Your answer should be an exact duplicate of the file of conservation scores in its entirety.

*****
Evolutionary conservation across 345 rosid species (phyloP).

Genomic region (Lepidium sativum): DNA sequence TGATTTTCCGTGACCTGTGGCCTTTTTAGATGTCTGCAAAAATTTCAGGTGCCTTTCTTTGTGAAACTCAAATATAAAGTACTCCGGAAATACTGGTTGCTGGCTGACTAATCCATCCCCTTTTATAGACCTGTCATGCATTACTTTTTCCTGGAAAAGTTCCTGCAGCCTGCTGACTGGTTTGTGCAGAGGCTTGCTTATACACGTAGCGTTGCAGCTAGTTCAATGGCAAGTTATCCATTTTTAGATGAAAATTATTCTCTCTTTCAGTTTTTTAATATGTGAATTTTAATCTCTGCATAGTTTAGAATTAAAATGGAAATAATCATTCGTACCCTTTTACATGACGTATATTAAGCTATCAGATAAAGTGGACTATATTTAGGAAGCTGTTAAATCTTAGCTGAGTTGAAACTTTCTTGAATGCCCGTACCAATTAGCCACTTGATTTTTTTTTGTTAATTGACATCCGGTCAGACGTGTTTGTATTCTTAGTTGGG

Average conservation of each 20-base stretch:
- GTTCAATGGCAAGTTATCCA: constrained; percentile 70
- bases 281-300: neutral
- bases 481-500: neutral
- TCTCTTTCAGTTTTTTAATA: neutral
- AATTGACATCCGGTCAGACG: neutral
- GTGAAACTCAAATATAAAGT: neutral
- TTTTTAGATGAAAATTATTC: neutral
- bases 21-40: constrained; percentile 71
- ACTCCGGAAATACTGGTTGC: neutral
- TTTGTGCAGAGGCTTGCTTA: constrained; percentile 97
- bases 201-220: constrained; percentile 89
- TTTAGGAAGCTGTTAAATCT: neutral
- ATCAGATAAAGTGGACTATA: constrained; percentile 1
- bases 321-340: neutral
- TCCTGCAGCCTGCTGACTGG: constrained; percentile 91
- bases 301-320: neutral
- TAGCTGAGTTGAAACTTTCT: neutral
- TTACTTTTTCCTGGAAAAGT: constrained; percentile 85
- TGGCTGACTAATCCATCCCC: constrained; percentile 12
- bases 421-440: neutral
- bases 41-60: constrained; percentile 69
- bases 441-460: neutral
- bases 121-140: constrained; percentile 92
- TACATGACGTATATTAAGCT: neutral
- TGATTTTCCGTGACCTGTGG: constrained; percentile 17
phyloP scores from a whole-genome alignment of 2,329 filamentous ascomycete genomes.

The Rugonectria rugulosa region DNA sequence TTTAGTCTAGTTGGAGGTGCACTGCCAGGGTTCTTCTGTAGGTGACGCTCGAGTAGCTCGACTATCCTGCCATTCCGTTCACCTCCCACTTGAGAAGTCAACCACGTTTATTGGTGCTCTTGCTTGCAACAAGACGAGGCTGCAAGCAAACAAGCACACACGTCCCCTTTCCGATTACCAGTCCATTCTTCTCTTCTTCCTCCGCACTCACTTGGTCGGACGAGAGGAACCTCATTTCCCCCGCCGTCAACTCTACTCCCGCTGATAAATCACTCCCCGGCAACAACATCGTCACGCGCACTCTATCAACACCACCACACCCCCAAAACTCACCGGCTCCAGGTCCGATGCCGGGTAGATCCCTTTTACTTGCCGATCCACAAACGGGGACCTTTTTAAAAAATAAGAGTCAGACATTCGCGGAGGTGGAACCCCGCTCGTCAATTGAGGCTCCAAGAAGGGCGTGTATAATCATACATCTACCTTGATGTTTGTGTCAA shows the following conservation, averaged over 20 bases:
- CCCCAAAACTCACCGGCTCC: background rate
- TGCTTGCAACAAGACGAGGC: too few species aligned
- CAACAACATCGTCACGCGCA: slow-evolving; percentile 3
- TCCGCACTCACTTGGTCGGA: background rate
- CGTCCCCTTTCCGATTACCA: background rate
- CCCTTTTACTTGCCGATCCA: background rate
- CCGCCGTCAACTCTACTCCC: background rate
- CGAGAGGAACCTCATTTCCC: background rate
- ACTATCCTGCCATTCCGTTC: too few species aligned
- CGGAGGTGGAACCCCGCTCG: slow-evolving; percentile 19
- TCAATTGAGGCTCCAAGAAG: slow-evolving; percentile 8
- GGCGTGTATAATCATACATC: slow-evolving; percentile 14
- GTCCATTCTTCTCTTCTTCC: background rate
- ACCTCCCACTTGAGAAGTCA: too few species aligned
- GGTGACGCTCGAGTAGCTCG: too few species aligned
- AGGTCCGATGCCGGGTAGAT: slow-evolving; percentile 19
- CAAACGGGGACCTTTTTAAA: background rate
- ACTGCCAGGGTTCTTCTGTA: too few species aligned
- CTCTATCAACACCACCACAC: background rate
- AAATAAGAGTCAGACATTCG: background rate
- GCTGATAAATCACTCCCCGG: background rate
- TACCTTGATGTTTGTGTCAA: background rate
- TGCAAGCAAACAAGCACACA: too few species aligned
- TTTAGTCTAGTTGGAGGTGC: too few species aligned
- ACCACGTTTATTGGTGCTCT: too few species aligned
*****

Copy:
Evolutionary conservation across 345 rosid species (phyloP).

Genomic region (Lepidium sativum): DNA sequence TGATTTTCCGTGACCTGTGGCCTTTTTAGATGTCTGCAAAAATTTCAGGTGCCTTTCTTTGTGAAACTCAAATATAAAGTACTCCGGAAATACTGGTTGCTGGCTGACTAATCCATCCCCTTTTATAGACCTGTCATGCATTACTTTTTCCTGGAAAAGTTCCTGCAGCCTGCTGACTGGTTTGTGCAGAGGCTTGCTTATACACGTAGCGTTGCAGCTAGTTCAATGGCAAGTTATCCATTTTTAGATGAAAATTATTCTCTCTTTCAGTTTTTTAATATGTGAATTTTAATCTCTGCATAGTTTAGAATTAAAATGGAAATAATCATTCGTACCCTTTTACATGACGTATATTAAGCTATCAGATAAAGTGGACTATATTTAGGAAGCTGTTAAATCTTAGCTGAGTTGAAACTTTCTTGAATGCCCGTACCAATTAGCCACTTGATTTTTTTTTGTTAATTGACATCCGGTCAGACGTGTTTGTATTCTTAGTTGGG

Average conservation of each 20-base stretch:
- GTTCAATGGCAAGTTATCCA: constrained; percentile 70
- bases 281-300: neutral
- bases 481-500: neutral
- TCTCTTTCAGTTTTTTAATA: neutral
- AATTGACATCCGGTCAGACG: neutral
- GTGAAACTCAAATATAAAGT: neutral
- TTTTTAGATGAAAATTATTC: neutral
- bases 21-40: constrained; percentile 71
- ACTCCGGAAATACTGGTTGC: neutral
- TTTGTGCAGAGGCTTGCTTA: constrained; percentile 97
- bases 201-220: constrained; percentile 89
- TTTAGGAAGCTGTTAAATCT: neutral
- ATCAGATAAAGTGGACTATA: constrained; percentile 1
- bases 321-340: neutral
- TCCTGCAGCCTGCTGACTGG: constrained; percentile 91
- bases 301-320: neutral
- TAGCTGAGTTGAAACTTTCT: neutral
- TTACTTTTTCCTGGAAAAGT: constrained; percentile 85
- TGGCTGACTAATCCATCCCC: constrained; percentile 12
- bases 421-440: neutral
- bases 41-60: constrained; percentile 69
- bases 441-460: neutral
- bases 121-140: constrained; percentile 92
- TACATGACGTATATTAAGCT: neutral
- TGATTTTCCGTGACCTGTGG: constrained; percentile 17
phyloP scores from a whole-genome alignment of 2,329 filamentous ascomycete genomes.

The Rugonectria rugulosa region DNA sequence TTTAGTCTAGTTGGAGGTGCACTGCCAGGGTTCTTCTGTAGGTGACGCTCGAGTAGCTCGACTATCCTGCCATTCCGTTCACCTCCCACTTGAGAAGTCAACCACGTTTATTGGTGCTCTTGCTTGCAACAAGACGAGGCTGCAAGCAAACAAGCACACACGTCCCCTTTCCGATTACCAGTCCATTCTTCTCTTCTTCCTCCGCACTCACTTGGTCGGACGAGAGGAACCTCATTTCCCCCGCCGTCAACTCTACTCCCGCTGATAAATCACTCCCCGGCAACAACATCGTCACGCGCACTCTATCAACACCACCACACCCCCAAAACTCACCGGCTCCAGGTCCGATGCCGGGTAGATCCCTTTTACTTGCCGATCCACAAACGGGGACCTTTTTAAAAAATAAGAGTCAGACATTCGCGGAGGTGGAACCCCGCTCGTCAATTGAGGCTCCAAGAAGGGCGTGTATAATCATACATCTACCTTGATGTTTGTGTCAA shows the following conservation, averaged over 20 bases:
- CCCCAAAACTCACCGGCTCC: background rate
- TGCTTGCAACAAGACGAGGC: too few species aligned
- CAACAACATCGTCACGCGCA: slow-evolving; percentile 3
- TCCGCACTCACTTGGTCGGA: background rate
- CGTCCCCTTTCCGATTACCA: background rate
- CCCTTTTACTTGCCGATCCA: background rate
- CCGCCGTCAACTCTACTCCC: background rate
- CGAGAGGAACCTCATTTCCC: background rate
- ACTATCCTGCCATTCCGTTC: too few species aligned
- CGGAGGTGGAACCCCGCTCG: slow-evolving; percentile 19
- TCAATTGAGGCTCCAAGAAG: slow-evolving; percentile 8
- GGCGTGTATAATCATACATC: slow-evolving; percentile 14
- GTCCATTCTTCTCTTCTTCC: background rate
- ACCTCCCACTTGAGAAGTCA: too few species aligned
- GGTGACGCTCGAGTAGCTCG: too few species aligned
- AGGTCCGATGCCGGGTAGAT: slow-evolving; percentile 19
- CAAACGGGGACCTTTTTAAA: background rate
- ACTGCCAGGGTTCTTCTGTA: too few species aligned
- CTCTATCAACACCACCACAC: background rate
- AAATAAGAGTCAGACATTCG: background rate
- GCTGATAAATCACTCCCCGG: background rate
- TACCTTGATGTTTGTGTCAA: background rate
- TGCAAGCAAACAAGCACACA: too few species aligned
- TTTAGTCTAGTTGGAGGTGC: too few species aligned
- ACCACGTTTATTGGTGCTCT: too few species aligned